Anyone following the evolution of the American Institute of CPAs' plan to build a WebMD.com for the professional accounting community can't help but notice that the portal seems to be, well, sputtering. The institute's governing council (the folks who also brought you 'Cognitor') authorized the development of the portal back in 2000.

The grand idea: to create an online community to provide CPAs and their small business clients a Web-based home for doing business. Microsoft and the Thomson Corp. (which, in the interest of full disclosure, owns the publisher of the Electronic Accountant) threw millions of dollars at the effort, and the site went on a spending spree - hiring the best developers, the top CPA technology talent, and some of the brightest business leaders to get the ball rolling.

But a funny thing happened on the way to the Web. Just three months after launching with a staff of 150, the company trimmed its workforce to 110 people. Then, in January they laid off another 13 people, including the entire channel sales staff - headed by former Micro Vision software executive Dave Bergstein.

This week, the company announced that it has acquired Web services provider Rivio and made that company's founder president of CPA2Biz. Chief executive Brett Prager gets to keep his title, but seems to have lost his hold on the power.

What the heck is going on here?

From anecdotal evidence supplied by CPAs not affiliated with the project, the site is cumbersome, difficult to navigate, a pain to log on to, and once you're there, not terribly much to do other than buy AICPA products and read day-old news.

The AICPA initially touted the portal as a program that will usher CPAs and their clients into the electronic age and dramatically improve how firms practice. At the time, Prager told Accounting Today editor John Covaleski that he expected the portal to reach its share of the nation's 25 million small businesses because "the average small business owner is highly influenced by his or her accountant in virtually all business decisions."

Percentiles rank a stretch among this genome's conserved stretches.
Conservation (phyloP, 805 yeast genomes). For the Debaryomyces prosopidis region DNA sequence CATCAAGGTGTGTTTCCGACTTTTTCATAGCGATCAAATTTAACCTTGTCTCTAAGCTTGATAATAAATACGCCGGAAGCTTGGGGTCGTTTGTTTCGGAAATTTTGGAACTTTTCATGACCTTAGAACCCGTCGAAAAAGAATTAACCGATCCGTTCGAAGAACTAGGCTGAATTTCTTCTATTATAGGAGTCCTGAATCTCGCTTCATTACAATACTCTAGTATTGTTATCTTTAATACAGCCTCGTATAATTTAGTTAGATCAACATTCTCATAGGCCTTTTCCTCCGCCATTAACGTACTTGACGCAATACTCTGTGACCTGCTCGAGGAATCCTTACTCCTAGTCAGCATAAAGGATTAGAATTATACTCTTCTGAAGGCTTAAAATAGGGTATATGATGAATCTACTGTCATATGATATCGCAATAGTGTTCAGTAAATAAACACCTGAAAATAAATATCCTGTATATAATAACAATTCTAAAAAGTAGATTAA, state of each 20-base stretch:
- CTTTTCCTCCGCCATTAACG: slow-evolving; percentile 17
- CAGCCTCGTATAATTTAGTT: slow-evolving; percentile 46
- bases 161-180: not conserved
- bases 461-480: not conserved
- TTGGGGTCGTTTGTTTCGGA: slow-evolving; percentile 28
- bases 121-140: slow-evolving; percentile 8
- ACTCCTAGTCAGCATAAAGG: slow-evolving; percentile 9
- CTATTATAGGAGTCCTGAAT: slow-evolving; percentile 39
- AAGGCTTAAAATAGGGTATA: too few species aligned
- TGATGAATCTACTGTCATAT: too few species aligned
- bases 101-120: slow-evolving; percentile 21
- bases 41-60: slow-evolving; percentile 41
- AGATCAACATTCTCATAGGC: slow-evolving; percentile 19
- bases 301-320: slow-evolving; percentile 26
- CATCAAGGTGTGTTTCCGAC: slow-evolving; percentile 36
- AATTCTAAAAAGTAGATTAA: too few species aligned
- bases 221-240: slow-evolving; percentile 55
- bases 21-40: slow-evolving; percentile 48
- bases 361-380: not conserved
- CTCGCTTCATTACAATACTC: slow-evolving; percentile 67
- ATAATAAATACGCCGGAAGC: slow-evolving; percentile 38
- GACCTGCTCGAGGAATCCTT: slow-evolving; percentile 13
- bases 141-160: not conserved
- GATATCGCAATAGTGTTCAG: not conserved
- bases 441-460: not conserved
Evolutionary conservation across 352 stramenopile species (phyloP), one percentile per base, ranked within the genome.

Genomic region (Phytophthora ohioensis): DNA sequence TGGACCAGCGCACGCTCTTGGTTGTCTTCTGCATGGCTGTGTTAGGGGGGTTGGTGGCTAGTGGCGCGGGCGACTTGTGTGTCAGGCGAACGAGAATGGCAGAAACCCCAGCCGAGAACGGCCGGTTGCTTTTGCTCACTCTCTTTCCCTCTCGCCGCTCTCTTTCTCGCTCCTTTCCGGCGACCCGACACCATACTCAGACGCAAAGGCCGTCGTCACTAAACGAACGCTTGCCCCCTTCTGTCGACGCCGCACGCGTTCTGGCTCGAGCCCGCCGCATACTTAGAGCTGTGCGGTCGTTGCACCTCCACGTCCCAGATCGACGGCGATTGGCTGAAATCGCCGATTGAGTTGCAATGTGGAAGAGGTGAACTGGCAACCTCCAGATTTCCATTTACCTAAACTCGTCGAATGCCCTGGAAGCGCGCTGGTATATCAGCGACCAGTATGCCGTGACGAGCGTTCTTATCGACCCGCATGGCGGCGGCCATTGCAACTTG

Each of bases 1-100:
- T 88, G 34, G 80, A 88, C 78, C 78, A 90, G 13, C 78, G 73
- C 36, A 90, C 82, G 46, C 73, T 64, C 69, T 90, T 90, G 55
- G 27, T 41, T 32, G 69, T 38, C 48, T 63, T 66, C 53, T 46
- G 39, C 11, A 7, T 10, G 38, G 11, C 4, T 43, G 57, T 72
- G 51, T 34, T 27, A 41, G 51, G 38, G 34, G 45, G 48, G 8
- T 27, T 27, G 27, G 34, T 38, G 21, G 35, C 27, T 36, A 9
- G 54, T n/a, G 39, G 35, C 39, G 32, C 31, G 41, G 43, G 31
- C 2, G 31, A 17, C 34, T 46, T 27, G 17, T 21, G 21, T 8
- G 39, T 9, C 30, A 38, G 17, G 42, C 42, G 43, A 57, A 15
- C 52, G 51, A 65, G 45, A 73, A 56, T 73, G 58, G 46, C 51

The site may make some money because the AICPA transferred all of its revenue-generating operations to the portal, and it brokered a deal with the state societies to license their membership lists in exchange for a share in future profits, but no one's yet been bragging about those 25 million small businesses being persuaded to give the site a spin by their CPAs.

I don't know what Rivio whiz kid Navin Chaddha has in mind, but he'd better pull some rabbit out of a hat soon, or he'll just be left holding his hat.

A recent redesign of the home page gave the site a nice boost, but there just doesn't seem to be enough "there, there" to give this company my unqualified opinion. I'm no auditor, but I'd say it might have trouble continuing as a going concern in 2002.

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